On the BBC today: Iran accused in “dire” net attack. The implications of this for e-commerce are serious, and point out once again that Internet security is actually important.
The attack was mounted on the widely used online security system known as the Secure Sockets Layer or SSL.
This acts as a guarantee of identity so users can be confident that the site they are visiting is who it claims to be. The guarantee of identity is in the form of a digital passport known as a certificate.
Here’s the problem as I see it.:
Browsers have also been updated so anyone visiting a site whose credentials are guaranteed by the bogus certificates will be warned.
Will be warned. That’s the real problem though. Because of the lacksadasical and haphazard way that many companies attend to the security of their web sites, people are just as likely to receive the same kind of warning about legitimate web sites. Over time they’ve grown accustomed to these warnings and gotten used to clicking through to offending sites despite them. As a result it’s probable that users receiving warnings about real security threats will ignore them and suffer the consequences.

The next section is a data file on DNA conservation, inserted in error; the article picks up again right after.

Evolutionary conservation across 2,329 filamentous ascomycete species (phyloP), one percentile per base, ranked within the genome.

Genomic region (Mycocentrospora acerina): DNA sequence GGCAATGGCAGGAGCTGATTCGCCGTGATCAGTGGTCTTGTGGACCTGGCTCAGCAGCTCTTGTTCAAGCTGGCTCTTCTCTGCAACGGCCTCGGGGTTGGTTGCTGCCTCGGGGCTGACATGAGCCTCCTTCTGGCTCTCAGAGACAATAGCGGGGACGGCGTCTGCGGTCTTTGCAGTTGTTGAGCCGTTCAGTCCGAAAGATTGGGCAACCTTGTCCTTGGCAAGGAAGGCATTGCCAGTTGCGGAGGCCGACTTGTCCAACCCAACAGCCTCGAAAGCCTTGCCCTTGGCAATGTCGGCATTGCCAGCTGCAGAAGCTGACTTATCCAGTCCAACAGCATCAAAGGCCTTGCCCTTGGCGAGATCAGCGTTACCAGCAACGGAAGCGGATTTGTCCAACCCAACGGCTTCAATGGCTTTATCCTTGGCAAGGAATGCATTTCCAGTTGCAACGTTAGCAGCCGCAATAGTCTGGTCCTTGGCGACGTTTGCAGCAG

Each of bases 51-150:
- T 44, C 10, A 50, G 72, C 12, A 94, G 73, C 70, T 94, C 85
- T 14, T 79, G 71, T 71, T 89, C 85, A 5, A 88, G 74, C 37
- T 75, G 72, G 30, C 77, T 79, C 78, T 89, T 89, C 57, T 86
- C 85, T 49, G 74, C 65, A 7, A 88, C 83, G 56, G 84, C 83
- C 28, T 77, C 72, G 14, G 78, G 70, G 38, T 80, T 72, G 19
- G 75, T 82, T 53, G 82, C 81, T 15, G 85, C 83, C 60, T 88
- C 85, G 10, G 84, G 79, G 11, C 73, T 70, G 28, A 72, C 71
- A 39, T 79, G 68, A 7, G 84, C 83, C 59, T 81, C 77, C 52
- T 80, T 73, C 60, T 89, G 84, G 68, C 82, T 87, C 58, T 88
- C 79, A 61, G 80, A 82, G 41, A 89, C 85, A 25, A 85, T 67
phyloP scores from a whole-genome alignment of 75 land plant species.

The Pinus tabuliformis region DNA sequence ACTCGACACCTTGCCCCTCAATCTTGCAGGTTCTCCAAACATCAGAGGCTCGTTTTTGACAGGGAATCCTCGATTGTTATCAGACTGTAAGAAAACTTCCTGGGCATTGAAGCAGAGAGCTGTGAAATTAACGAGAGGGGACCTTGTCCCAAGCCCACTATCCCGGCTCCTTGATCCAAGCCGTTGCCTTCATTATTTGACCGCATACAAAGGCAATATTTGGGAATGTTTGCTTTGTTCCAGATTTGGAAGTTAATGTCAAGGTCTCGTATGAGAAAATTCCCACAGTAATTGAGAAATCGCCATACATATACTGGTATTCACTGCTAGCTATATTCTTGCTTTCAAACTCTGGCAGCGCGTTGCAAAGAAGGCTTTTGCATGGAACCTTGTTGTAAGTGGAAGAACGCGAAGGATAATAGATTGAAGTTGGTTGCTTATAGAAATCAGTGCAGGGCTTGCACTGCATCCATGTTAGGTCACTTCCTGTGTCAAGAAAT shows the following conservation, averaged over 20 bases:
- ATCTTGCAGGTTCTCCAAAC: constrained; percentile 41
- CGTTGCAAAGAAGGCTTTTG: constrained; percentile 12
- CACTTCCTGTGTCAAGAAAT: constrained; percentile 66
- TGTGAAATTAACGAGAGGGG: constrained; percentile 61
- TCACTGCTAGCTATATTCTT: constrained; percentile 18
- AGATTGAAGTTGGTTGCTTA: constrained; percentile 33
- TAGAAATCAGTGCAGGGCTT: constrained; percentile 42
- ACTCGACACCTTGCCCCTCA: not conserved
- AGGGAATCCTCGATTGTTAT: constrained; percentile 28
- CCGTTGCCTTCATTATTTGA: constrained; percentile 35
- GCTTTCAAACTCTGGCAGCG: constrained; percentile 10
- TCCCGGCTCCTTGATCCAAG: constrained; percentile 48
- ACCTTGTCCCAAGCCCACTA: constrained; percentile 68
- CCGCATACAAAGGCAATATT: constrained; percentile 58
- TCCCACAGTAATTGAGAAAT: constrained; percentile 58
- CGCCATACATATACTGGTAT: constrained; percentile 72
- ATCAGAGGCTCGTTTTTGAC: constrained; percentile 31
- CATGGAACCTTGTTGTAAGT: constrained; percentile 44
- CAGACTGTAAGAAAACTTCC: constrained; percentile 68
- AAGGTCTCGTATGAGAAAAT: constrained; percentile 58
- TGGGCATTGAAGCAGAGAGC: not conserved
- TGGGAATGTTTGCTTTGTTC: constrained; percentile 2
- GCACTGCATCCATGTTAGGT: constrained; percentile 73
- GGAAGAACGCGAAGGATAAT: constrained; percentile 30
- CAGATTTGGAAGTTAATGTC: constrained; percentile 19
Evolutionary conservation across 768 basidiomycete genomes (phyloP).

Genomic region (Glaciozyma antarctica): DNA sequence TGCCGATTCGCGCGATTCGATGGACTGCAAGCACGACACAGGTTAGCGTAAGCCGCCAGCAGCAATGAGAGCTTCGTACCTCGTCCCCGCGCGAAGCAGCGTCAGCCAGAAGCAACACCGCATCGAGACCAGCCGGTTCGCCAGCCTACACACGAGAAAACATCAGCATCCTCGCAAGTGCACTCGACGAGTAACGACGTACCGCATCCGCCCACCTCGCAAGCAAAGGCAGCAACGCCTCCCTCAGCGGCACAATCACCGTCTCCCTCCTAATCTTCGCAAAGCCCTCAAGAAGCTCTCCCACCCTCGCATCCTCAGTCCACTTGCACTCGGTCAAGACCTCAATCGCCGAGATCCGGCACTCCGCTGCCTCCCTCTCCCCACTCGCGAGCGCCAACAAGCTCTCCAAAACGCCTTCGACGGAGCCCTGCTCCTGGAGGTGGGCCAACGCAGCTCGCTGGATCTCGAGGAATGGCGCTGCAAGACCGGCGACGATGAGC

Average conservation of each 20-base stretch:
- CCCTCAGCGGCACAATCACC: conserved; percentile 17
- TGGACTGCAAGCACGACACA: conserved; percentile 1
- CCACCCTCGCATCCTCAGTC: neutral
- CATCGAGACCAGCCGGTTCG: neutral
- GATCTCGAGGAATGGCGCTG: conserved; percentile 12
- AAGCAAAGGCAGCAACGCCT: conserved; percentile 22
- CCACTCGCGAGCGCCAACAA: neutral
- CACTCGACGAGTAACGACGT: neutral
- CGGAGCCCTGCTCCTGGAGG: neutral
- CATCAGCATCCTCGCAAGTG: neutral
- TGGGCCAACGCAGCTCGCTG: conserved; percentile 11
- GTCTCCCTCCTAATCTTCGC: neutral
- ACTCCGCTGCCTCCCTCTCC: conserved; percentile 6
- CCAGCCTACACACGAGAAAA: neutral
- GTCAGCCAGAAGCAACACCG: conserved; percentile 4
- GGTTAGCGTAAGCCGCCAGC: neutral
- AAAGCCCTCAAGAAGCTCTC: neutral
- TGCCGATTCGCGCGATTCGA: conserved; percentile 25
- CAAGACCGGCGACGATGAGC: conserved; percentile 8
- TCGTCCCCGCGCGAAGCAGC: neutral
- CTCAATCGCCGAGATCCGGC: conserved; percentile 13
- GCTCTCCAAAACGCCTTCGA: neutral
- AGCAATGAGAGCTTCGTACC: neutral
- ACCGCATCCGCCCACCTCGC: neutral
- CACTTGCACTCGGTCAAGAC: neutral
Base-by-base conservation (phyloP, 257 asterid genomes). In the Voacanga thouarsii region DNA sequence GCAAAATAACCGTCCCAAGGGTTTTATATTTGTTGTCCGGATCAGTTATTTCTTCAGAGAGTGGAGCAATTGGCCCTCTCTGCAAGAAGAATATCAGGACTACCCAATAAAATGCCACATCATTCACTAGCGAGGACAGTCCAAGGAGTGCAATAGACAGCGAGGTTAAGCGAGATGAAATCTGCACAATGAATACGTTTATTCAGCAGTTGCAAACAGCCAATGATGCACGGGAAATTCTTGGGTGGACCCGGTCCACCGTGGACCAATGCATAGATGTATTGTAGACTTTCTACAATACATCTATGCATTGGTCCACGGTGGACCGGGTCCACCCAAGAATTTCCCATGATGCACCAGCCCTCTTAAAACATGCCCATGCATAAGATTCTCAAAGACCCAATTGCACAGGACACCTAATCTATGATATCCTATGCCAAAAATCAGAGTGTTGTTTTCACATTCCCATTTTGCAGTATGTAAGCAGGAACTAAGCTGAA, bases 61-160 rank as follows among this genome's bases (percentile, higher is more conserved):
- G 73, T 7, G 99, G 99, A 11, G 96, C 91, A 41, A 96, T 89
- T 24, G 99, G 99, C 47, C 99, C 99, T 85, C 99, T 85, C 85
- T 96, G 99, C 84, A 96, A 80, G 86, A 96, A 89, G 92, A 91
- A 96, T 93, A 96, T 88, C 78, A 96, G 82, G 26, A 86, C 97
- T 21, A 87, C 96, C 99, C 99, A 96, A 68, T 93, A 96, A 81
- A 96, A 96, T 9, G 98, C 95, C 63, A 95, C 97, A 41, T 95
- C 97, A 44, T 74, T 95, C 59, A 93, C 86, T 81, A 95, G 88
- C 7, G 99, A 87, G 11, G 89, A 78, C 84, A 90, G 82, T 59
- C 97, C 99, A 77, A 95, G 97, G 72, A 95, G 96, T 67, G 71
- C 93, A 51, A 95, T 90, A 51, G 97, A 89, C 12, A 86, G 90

There are lots of reasons we’re where we are right now with Internet security. For the most part it is the result of misplaced investment rather than no investment. Companies have spent obscene amounts of money on hardware “solutions” like firewalls, anti-virus and anti-spam appliances rather than adequately training and staffing internal security departments. They’ve also gotten used to running web sites with expired or “borrowed” security certificates (using a certificate issued for one web site to another). Worst of all, many have completely outsourced security to firms and divested themselves of any internal capability to deal with security issues.